"I abhor vivisection. It should at least be curbed. Better, it should be abolished. I know of no achievement through vivisection, no scientific discovery that could not have been obtained without such barbarism and cruelty. The whole thing is evil," —Dr. Charles Mayo, founder of the Mayo Clinic




Ethically, animal experimentation presents a conundrum for researchers. They argue that it is useful because animals are like us. However, they simultaneously assert that it is, and can only be, morally justifiable if animals are not like us. The argument for vivisection is predicated on a contradiction that cannot be resolved. 



The laboratory environment is often so stressful for animals that their hormone levels, cancer rates, and susceptibility to infections are affected; the anxiety triggered by confinement frequently suppresses their immune systems. They often exhibit illnesses, making it difficult, if not impossible, for researchers to determine which symptoms are the result of the experiment and which can be attributed to the laboratory situation itself.


rabbit dropper

Intentionally inflicting suffering and eventual death on an animal could result in a criminal conviction if done in public under any state's law. Yet because vivisection is done behind closed doors at the hands of scientists, the suffering continues.

To hide this suffering, animal experimentation laboratories are built without windows. They have extensive security systems to prevent public entry. They are hidden away in basements, cellars, and underground rooms.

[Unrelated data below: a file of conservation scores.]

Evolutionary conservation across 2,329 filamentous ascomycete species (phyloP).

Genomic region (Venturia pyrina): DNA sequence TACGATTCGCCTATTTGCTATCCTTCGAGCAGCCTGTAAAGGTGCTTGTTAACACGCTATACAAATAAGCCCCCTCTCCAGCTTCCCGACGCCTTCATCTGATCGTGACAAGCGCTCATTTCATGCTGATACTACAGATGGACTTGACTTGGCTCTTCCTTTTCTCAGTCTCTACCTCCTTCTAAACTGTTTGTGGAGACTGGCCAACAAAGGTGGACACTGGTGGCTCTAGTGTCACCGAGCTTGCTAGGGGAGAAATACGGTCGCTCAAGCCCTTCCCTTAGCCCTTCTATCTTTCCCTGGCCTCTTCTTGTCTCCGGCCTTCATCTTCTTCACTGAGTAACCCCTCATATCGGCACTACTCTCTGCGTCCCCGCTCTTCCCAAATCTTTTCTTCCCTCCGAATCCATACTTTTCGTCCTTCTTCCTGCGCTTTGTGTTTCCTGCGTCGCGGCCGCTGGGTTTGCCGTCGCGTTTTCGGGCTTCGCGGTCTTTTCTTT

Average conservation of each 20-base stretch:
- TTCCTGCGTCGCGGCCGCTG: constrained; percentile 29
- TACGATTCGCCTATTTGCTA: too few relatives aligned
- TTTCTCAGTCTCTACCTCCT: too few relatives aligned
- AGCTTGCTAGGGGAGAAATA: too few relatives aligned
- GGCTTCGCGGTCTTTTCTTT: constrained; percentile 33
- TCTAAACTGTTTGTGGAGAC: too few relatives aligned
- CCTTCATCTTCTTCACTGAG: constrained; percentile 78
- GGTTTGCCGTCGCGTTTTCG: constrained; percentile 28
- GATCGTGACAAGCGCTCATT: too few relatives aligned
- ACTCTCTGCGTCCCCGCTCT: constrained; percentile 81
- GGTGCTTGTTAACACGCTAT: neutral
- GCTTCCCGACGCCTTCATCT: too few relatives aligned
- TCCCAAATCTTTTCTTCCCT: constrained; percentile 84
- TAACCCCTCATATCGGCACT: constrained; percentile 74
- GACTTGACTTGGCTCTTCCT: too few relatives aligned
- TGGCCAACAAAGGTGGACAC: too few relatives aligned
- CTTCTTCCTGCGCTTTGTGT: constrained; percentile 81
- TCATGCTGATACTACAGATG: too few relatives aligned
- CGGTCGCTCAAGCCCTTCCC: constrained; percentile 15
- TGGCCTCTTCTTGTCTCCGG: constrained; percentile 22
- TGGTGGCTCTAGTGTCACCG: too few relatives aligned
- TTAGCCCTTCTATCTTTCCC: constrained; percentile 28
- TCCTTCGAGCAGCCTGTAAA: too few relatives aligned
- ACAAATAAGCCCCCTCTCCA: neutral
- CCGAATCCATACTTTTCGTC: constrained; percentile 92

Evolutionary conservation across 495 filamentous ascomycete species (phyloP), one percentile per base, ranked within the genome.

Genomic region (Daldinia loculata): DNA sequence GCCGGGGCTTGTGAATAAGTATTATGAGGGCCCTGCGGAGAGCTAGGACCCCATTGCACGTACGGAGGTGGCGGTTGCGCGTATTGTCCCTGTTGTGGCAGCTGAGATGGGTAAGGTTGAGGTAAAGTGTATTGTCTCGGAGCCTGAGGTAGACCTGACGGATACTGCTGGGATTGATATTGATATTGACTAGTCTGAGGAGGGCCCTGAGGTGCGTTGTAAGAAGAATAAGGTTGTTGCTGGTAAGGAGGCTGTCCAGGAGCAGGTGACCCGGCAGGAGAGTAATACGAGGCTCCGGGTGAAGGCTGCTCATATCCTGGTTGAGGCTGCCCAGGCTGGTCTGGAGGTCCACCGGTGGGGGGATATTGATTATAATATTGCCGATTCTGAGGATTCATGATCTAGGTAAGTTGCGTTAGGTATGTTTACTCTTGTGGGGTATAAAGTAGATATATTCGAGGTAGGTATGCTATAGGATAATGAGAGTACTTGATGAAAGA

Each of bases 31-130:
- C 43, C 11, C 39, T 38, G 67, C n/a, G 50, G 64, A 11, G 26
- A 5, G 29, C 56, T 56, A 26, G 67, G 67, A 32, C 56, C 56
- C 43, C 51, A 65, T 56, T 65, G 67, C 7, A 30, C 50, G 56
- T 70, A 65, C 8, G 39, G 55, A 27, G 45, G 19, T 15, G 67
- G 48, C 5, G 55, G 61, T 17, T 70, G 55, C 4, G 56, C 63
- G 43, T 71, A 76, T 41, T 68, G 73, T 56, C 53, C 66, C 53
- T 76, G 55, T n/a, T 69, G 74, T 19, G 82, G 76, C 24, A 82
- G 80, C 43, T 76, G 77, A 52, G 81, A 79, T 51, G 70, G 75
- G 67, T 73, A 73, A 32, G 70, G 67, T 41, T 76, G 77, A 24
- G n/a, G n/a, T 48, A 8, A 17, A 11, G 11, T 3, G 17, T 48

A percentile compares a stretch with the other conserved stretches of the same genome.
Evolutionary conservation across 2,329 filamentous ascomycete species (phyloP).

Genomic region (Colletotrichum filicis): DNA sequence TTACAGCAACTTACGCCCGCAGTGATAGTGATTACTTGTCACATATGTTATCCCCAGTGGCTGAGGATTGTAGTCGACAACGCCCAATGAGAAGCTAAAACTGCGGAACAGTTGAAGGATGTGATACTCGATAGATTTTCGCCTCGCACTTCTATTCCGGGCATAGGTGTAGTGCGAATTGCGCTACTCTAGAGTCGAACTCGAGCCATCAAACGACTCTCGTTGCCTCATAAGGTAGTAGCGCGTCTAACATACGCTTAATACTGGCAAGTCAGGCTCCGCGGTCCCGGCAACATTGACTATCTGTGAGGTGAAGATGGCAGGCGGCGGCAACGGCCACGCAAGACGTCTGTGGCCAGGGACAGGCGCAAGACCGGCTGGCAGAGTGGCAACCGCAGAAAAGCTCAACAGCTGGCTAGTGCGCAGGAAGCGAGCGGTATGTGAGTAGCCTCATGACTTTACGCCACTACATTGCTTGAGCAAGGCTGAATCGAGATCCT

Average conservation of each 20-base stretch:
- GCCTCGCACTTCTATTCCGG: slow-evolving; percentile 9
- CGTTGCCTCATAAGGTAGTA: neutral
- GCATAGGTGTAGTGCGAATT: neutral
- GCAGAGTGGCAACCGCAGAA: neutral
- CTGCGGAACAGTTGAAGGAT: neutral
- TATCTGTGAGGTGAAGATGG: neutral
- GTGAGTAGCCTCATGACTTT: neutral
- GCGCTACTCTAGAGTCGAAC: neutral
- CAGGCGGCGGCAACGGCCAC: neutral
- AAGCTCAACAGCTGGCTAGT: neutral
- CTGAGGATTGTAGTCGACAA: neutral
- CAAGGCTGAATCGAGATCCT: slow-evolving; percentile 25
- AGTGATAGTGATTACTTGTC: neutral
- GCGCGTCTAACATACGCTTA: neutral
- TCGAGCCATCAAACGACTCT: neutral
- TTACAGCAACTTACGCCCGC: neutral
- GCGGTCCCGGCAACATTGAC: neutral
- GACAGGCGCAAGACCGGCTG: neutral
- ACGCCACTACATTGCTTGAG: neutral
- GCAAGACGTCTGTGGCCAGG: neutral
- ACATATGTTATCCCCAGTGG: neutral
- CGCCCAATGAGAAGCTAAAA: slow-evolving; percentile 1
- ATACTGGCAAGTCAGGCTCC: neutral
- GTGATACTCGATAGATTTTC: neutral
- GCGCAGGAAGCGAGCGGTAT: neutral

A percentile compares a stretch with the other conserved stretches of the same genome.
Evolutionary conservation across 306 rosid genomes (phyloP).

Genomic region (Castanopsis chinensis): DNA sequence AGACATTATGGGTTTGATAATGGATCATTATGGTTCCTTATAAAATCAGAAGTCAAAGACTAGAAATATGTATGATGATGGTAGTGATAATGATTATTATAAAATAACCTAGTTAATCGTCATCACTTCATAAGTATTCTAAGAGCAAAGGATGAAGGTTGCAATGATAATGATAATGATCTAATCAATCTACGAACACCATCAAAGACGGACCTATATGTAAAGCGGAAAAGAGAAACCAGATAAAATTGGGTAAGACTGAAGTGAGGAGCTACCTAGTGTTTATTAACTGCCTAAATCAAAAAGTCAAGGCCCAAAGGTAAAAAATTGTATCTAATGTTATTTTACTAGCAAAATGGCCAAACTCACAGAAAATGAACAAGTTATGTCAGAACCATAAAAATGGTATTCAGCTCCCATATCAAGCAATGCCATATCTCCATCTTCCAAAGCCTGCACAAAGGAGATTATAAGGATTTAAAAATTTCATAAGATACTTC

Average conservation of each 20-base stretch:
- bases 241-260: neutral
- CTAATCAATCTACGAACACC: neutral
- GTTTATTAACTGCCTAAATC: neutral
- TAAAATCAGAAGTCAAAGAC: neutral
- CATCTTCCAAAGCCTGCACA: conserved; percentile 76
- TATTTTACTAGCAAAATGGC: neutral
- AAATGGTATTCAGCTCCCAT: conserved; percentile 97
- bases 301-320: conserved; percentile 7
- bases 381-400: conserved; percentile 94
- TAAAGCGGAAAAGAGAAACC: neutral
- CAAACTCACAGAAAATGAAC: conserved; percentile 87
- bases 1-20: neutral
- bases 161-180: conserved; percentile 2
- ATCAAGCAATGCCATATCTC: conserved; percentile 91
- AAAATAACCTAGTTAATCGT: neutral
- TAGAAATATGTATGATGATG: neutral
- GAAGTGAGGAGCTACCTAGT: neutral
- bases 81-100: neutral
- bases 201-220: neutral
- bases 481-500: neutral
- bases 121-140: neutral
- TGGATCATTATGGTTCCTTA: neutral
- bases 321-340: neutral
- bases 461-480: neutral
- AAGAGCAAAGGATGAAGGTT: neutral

The image the vivisectors present to the public is that of an anesthetized rat in a comfortable cage. The reality, however, is that researchers often do not use anesthesia in product testing, for instance, to reduce variable factors. Rats and other animals, then, are left to suffer.



Pound seizure, in which animals who arrive at the pound are required by law to be turned over to laboratories for experimentation on demand if they are not reclaimed by their guardian or adopted out, is still in effect in some animal shelters. While many pound animals are euthanized, euthanasia involves a quick and painless death. Lab animals, on the other hand, are subjected to the ordeal of being transported to the research facility, the trauma of the laboratory situation, and the pain of experimentation before being killed.

MEDICAL SCHOOLSbeagle wearing infusion jacket cropped

Many of the nation's medical schools, including Dartmouth and Stanford, do not use animals to train their students. LCA urges others to follow suit.

Hippocrates instructed, "First, do no harm." Students attending universities and medical schools that teach vivisection are expected to inflict pain on their first patients, an act which no doubt desensitizes them to suffering. A better lesson might be Albert Einstein's: "Our task must be to free ourselves by widening our circle of compassion to embrace all living creatures and the whole of nature in its beauty."



  • In vitro studies
  • Computer modeling
  • Epidemiological studies
  • Cell and tissue cultures
  • Clinical studies
  • CAT, PET, and MRI scans
  • Quantitative-structure activity relationship analysis
  • Chemical toxicity assays
  • Supervised operating room experience



  • AIDS was first identified in non-animal studies when rare infections and malignancies began appearing in patients in the late 1970’s.
  • Clinical studies revealed that lowering cholesterol levels with drugs, diet, or both prevents heart attacks and strokes.
  • Discovery of Penicillin
  • Development of x-rays
  • Production of Humulin, a synthetic copy of human insulin, which is superior to animal-derived sources in terms of improving human health. 


"The greatness of a nation and its moral progress can be judged by the way its animals are treated. Vivisection is the blackest of all crimes that man is at present committing against God and his fair creation," —Mahatma Gandhi